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How MSF is mapping the world’s medical emergency zones

Summary of news item1

The Missing Maps project is a collaboration between MSF, the British and American Red Cross, and the Humanitarian OpenStreetMap Team that aims to create digital maps to log addresses for the “unmapped or undermapped” people of the world, who are often the poorest and most vulnerable. Launched on 7 November 2014, it aims to add an ambitious 200 million people’s addresses to the maps in the next two years with the help of volunteers worldwide (see Box 1).

Box 1: How MSF’s volunteers make the maps

Mapping involves four simple steps:

  1. Existing satellite images are loaded into OpenStreetMap software, a free world map that can be edited by multiple users (a wiki). It is a similar service to Google maps. Volunteer amateur cartographers, many enlisted through social media (check #MissingMaps on Twitter), can log in from anywhere in the world and use an easy tool to trace the outlines of buildings, roads, parks, and rivers over the satellite image
  2. This tracing lacks the names of streets or landmarks so local volunteers, often students or scouts, print out small sections and head out with a pencil to write down the names of streets and buildings
  3. Once complete, the maps are scanned back into OpenStreetMap and the labels are added to the map by more volunteers. The world then has free access to a validated map forever.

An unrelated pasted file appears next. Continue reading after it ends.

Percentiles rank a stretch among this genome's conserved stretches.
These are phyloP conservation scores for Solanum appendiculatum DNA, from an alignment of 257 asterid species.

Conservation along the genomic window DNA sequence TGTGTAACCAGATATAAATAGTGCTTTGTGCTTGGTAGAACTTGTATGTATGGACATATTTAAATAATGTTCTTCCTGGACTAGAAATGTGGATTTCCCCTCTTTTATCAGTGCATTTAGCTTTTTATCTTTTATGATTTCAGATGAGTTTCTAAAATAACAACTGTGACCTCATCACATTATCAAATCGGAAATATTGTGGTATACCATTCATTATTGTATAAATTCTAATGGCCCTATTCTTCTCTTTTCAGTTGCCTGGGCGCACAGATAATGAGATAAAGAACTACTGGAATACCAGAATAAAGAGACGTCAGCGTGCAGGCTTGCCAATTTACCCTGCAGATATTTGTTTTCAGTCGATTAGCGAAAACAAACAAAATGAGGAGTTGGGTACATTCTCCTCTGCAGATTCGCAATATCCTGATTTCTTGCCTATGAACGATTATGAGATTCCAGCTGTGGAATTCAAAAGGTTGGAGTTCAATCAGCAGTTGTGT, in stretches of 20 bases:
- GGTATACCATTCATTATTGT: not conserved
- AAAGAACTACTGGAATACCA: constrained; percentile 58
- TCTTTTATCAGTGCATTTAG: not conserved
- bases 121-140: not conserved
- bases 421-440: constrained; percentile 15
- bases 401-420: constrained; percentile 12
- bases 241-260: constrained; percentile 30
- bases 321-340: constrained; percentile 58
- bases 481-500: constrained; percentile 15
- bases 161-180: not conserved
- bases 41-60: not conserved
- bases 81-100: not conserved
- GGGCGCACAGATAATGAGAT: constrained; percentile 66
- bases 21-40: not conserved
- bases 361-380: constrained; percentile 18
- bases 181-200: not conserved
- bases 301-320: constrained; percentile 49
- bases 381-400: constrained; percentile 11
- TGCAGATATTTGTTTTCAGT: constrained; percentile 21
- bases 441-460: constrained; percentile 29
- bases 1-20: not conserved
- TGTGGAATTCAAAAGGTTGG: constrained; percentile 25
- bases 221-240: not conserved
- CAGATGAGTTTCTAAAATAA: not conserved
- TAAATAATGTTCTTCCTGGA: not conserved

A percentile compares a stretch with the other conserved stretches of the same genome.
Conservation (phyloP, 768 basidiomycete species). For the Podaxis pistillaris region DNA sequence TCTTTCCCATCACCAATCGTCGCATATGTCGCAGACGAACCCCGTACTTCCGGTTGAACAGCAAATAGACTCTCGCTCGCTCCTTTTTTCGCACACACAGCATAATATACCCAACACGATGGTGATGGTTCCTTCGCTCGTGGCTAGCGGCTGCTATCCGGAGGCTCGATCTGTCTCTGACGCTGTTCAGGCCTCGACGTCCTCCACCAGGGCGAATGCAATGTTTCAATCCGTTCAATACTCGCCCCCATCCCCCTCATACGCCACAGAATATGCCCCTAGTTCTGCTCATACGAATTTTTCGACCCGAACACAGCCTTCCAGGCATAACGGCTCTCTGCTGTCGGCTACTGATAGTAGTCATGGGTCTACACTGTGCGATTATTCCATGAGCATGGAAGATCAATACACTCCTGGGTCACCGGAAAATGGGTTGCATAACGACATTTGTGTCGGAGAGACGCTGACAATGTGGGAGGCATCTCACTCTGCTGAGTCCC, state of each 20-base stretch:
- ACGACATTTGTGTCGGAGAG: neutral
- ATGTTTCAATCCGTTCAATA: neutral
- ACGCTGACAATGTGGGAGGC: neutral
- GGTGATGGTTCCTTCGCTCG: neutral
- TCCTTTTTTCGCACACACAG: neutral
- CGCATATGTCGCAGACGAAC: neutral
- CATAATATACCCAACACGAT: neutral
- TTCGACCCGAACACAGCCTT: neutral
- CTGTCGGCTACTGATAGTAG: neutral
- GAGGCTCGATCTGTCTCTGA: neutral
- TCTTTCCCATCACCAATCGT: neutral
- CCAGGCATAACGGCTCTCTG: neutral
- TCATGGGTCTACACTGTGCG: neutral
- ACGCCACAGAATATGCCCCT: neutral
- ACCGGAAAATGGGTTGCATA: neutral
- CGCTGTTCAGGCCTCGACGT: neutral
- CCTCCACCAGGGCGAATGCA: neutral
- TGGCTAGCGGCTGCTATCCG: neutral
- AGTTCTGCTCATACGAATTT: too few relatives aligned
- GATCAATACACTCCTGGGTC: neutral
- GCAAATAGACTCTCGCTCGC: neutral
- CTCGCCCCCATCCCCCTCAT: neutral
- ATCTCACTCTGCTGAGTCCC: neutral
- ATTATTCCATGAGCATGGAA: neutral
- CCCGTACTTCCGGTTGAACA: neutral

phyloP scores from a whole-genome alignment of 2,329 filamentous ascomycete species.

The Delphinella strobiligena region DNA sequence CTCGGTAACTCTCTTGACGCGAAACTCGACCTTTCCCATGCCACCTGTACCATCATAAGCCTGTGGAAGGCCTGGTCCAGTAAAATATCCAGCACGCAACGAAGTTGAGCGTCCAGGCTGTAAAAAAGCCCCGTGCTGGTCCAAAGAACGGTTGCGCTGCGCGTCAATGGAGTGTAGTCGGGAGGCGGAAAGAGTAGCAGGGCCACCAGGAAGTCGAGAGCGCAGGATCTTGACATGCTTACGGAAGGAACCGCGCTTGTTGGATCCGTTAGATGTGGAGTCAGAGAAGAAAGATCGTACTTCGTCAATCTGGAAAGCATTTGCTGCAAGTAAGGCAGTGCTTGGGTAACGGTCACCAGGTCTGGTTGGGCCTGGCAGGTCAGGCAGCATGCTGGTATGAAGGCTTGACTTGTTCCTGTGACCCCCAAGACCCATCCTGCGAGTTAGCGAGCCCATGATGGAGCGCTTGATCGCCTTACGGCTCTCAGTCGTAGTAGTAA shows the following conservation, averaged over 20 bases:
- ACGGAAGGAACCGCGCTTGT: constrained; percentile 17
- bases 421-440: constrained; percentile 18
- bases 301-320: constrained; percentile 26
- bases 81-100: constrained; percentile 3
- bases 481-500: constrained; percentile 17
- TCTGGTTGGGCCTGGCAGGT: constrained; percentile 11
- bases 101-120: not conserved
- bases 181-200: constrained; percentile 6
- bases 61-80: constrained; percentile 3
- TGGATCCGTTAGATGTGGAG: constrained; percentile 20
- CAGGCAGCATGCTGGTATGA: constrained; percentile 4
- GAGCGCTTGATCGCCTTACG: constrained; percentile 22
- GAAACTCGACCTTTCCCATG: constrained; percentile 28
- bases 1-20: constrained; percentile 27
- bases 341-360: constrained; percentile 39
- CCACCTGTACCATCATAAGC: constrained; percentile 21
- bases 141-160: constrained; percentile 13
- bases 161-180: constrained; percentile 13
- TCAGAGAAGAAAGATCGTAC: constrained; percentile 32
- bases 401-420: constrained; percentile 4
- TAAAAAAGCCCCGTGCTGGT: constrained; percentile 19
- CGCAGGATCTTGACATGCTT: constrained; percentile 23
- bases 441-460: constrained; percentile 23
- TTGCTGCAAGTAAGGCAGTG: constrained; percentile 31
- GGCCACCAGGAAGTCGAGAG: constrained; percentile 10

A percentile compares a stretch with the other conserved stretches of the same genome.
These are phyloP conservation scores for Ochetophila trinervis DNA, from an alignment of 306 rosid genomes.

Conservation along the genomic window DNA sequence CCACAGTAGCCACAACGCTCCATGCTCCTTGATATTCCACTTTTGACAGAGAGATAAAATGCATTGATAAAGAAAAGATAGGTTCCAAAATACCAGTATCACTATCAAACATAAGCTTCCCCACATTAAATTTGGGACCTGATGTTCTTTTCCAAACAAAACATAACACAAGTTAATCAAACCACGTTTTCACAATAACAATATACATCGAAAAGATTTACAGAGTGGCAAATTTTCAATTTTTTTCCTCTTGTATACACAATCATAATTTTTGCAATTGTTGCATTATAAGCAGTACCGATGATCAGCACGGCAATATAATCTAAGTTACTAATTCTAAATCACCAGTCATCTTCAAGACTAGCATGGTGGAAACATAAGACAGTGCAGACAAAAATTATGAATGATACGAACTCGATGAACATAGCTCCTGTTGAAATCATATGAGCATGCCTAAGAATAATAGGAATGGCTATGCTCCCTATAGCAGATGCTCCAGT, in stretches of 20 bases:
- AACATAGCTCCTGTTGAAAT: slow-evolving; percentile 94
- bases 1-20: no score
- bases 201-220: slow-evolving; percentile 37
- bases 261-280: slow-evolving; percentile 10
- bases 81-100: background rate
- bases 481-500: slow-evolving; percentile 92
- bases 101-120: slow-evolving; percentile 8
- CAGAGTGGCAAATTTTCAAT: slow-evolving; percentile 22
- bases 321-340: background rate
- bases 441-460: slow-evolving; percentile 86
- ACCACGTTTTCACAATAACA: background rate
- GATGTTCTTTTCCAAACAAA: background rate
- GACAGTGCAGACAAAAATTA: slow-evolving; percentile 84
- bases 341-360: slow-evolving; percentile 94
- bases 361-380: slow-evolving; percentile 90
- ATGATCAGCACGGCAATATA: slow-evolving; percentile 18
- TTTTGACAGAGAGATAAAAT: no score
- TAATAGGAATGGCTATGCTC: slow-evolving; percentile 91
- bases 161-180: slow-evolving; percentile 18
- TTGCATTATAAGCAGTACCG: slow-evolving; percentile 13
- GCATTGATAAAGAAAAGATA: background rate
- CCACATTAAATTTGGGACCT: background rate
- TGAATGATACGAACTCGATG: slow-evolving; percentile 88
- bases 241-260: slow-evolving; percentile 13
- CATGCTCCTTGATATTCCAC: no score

Anyone can volunteer their services on an individual basis or at sociable and technically supportive “mapathons.” At one of the first of such events, hosted by the UK Guardian newspaper in London on 7 November, 80 amateur cartographers along with 100 more remote volunteers, put the inhabitants of Baraka, a town in the Democratic Republic of Congo where malaria and cholera are endemic on the map. 

Maps enable teams on the ground to provide a more rapid, more effective, and better planned response to vulnerable communities. Spatial epidemiology is critical to remain alert to and respond to disease outbreaks, such as cholera, as well as improve monitoring for and reaction to cases of less prevalent diseases, such as sleeping sickness. MSF can also create animated maps to show the spatial and temporal nature of a problem, e.g. animated maps were used to demonstrate how interruptions in the Haiti water network could be linked to spikes in cholera which then helped lobby government agencies for immediate, effective repairs to the network.  It may be possible to do something similar in west Africa where the Missing Maps project has assisted the Humanitarian OpenStreetMap Team to map huge areas to support the Ebola crisis. The initiative has been well received by mapped communities.

Learn more and sign up to get involved at: http://www.msf.org.uk/missing-maps-project?

Show footnotes

1 How MSF is mapping the world’s medical emergency zones. BMJ 2014;349:g7540

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Reference this page

How MSF is mapping the world’s medical emergency zones. Field Exchange 49, March 2015. p55. www.ennonline.net/fex/49/msf